Ideas have no value.
The true value of an idea lies in its translation to reality. It requires vision and execution to make an idea concrete and tangible. Finding a new and unique idea can be difficult but the execution of an idea is what separates a dream from reality. It requires knowing the destination and the steps it takes to get there. Rarely if ever does an idea become a finished product or service without input, changes or developments.
From conceptualization to realization there are numerous elements that threaten to destroy or dilute a great idea. Knowledgeable design teams navigate through these issues to offer solutions that maintain or enhance the ideas integrity. Too often a client assumes they can take a sketch or rendering and run with it, skipping the development phase altogether with the design firm. Having a great idea outlined in sketch or rendering form is only a small part of the process towards creating a successful product or service. Ideas as a static concept have little to do with great design if you cannot implement it so that people experience it as envisioned.
Steve Jobs once said in an interview with Robert Cringely, “One of the things that really hurt Apple was after I left, John Scully got a very serious disease…….it’s the disease of thinking that really great idea is 90% of the work. And that if you just tell all these other people, ‘Here’s this great idea,’ then of course they can go off and make it happen. And the problem with that is, is that there is just a tremendous amount of craftsmanship in between a great idea and a great product. And as you evolve that great idea, it changes and grows. It never comes out like it starts, because you learn a lot more as you get into the subtleties of it and you also find there is tremendous trade-offs that you have to make. And as you get into all these things, designing a product is keeping 5000 things in your brain – these concepts – and fitting them all together and kind of continuing to push to fit them together in new and different ways to get what you want. And every day you discover something new that is a new problem or a new opportunity to fit these things together a little differently. And it’s that process that is the magic.”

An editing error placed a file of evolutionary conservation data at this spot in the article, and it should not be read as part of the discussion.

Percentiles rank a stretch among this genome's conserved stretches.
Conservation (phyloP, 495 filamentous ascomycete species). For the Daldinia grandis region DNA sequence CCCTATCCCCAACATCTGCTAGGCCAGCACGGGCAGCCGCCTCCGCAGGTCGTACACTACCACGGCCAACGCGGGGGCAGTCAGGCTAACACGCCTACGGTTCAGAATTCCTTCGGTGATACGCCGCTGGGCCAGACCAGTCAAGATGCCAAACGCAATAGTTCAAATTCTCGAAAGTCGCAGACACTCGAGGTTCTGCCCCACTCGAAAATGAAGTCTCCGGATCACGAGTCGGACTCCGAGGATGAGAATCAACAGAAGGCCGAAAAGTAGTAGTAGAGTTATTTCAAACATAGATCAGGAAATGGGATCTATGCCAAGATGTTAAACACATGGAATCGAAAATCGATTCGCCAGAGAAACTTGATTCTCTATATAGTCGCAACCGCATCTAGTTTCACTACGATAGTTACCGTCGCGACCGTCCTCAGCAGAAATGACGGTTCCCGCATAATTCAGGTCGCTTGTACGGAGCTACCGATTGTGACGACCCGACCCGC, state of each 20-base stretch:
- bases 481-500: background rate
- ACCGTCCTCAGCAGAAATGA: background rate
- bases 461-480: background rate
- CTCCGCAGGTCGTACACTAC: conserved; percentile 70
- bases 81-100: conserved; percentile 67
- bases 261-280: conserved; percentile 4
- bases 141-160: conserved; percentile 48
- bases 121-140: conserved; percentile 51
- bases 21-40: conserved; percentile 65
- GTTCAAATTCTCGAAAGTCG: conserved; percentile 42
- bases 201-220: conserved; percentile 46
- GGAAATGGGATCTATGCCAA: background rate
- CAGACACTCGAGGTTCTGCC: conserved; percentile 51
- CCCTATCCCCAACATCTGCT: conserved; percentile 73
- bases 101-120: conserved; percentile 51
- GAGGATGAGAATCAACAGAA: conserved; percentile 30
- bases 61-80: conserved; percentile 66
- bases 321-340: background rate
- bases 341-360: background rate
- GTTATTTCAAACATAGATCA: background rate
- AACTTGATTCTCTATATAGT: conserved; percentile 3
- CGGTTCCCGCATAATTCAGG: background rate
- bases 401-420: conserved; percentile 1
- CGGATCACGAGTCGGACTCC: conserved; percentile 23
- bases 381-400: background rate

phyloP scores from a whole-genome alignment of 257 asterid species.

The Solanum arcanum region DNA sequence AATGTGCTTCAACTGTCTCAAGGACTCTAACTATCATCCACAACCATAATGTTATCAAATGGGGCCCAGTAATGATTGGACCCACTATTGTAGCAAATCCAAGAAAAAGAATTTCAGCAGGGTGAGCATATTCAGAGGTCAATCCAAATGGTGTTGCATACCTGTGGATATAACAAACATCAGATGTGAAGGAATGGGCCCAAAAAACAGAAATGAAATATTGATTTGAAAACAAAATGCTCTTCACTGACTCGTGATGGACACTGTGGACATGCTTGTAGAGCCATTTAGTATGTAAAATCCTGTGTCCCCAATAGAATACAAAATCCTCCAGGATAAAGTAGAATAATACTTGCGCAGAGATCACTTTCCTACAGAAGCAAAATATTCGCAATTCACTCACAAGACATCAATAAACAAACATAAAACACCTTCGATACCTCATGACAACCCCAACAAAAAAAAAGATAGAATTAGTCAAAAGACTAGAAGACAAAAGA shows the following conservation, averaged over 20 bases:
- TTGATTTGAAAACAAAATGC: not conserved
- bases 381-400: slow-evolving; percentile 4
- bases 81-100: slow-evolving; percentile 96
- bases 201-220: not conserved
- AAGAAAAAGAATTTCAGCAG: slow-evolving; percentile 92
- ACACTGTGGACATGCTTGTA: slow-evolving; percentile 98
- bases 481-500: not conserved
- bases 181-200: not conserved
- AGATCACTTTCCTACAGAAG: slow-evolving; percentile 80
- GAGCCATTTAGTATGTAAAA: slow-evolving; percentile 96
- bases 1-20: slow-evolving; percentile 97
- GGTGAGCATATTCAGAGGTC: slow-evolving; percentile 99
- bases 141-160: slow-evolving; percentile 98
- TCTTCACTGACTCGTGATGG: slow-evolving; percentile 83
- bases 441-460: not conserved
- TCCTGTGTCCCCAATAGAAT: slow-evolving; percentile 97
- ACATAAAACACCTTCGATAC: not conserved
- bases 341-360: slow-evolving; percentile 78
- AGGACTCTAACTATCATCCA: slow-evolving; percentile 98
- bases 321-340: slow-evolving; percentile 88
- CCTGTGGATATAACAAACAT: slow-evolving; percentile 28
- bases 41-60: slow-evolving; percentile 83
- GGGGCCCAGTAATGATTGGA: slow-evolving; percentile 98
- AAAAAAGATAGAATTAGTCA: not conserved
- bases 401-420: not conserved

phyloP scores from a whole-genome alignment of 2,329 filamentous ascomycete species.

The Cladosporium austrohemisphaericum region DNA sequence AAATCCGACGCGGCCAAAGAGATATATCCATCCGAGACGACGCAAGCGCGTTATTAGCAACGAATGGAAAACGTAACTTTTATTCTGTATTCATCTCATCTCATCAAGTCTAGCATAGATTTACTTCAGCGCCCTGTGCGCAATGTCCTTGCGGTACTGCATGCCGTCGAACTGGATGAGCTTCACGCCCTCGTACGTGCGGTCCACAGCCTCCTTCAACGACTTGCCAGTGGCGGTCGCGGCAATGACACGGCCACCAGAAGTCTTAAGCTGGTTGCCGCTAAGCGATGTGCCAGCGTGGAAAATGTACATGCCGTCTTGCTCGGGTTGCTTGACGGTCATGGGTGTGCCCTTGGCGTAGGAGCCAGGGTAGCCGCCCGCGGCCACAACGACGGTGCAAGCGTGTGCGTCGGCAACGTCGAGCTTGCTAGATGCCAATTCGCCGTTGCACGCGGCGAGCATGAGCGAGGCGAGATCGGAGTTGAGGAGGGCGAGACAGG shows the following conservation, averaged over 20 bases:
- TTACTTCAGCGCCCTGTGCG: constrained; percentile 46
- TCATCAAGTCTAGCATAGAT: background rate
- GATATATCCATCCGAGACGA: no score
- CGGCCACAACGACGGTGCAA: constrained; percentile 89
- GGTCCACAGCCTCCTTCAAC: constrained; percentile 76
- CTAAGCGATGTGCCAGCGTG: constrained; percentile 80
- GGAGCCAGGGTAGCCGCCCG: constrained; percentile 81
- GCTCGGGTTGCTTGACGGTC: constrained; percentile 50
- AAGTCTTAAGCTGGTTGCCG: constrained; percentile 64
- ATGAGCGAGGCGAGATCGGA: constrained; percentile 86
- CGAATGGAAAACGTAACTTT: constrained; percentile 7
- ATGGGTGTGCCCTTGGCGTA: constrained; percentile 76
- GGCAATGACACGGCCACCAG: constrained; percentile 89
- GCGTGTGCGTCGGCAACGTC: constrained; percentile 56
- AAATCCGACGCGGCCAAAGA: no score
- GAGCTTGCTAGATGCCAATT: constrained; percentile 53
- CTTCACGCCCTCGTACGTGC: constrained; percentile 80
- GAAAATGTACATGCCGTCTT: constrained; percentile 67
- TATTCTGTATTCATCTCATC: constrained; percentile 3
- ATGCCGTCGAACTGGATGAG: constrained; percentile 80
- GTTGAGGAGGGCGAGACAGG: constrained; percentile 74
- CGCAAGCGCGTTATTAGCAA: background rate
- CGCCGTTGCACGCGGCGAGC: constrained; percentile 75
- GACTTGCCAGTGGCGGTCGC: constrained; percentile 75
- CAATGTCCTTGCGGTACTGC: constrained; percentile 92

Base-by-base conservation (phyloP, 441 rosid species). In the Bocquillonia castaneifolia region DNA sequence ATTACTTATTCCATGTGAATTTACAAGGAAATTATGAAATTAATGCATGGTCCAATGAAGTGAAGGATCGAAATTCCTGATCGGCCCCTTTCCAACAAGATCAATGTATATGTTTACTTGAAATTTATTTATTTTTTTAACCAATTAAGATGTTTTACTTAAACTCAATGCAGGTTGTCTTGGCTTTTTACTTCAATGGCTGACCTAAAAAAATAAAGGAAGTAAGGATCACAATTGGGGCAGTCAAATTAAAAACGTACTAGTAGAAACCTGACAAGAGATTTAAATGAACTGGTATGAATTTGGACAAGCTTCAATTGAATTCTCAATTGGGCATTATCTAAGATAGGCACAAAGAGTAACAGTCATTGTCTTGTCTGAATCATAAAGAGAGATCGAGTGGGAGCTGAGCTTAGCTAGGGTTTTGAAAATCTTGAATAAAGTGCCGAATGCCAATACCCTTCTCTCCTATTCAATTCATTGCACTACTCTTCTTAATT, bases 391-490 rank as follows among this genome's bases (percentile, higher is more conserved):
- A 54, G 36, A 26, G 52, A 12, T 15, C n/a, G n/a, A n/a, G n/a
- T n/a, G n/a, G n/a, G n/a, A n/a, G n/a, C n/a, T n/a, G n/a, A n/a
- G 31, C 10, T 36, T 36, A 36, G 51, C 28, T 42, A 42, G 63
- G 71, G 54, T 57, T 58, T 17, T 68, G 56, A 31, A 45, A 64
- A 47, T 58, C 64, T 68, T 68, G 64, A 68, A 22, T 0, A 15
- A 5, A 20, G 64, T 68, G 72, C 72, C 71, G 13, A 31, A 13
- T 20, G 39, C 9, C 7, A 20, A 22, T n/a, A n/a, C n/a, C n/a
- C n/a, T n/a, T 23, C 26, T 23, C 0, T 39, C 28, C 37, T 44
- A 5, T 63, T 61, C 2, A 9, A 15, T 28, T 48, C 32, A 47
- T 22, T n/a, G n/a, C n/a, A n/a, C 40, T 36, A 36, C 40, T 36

Entrepreneur and Investor Chris Dixon adds, “This is why almost all successful startups have founders who understand business, design, and technology. Product development is the process of navigating a maze — not three separate mazes, but a single maze that intersects all these functions.”
An idea needs to grow and be cultivated through knowledgeable action and execution. At Ashcraft Design we understand how business, design, and technology come together in order to execute an idea so that clients and consumers can have complete confidence in the final result.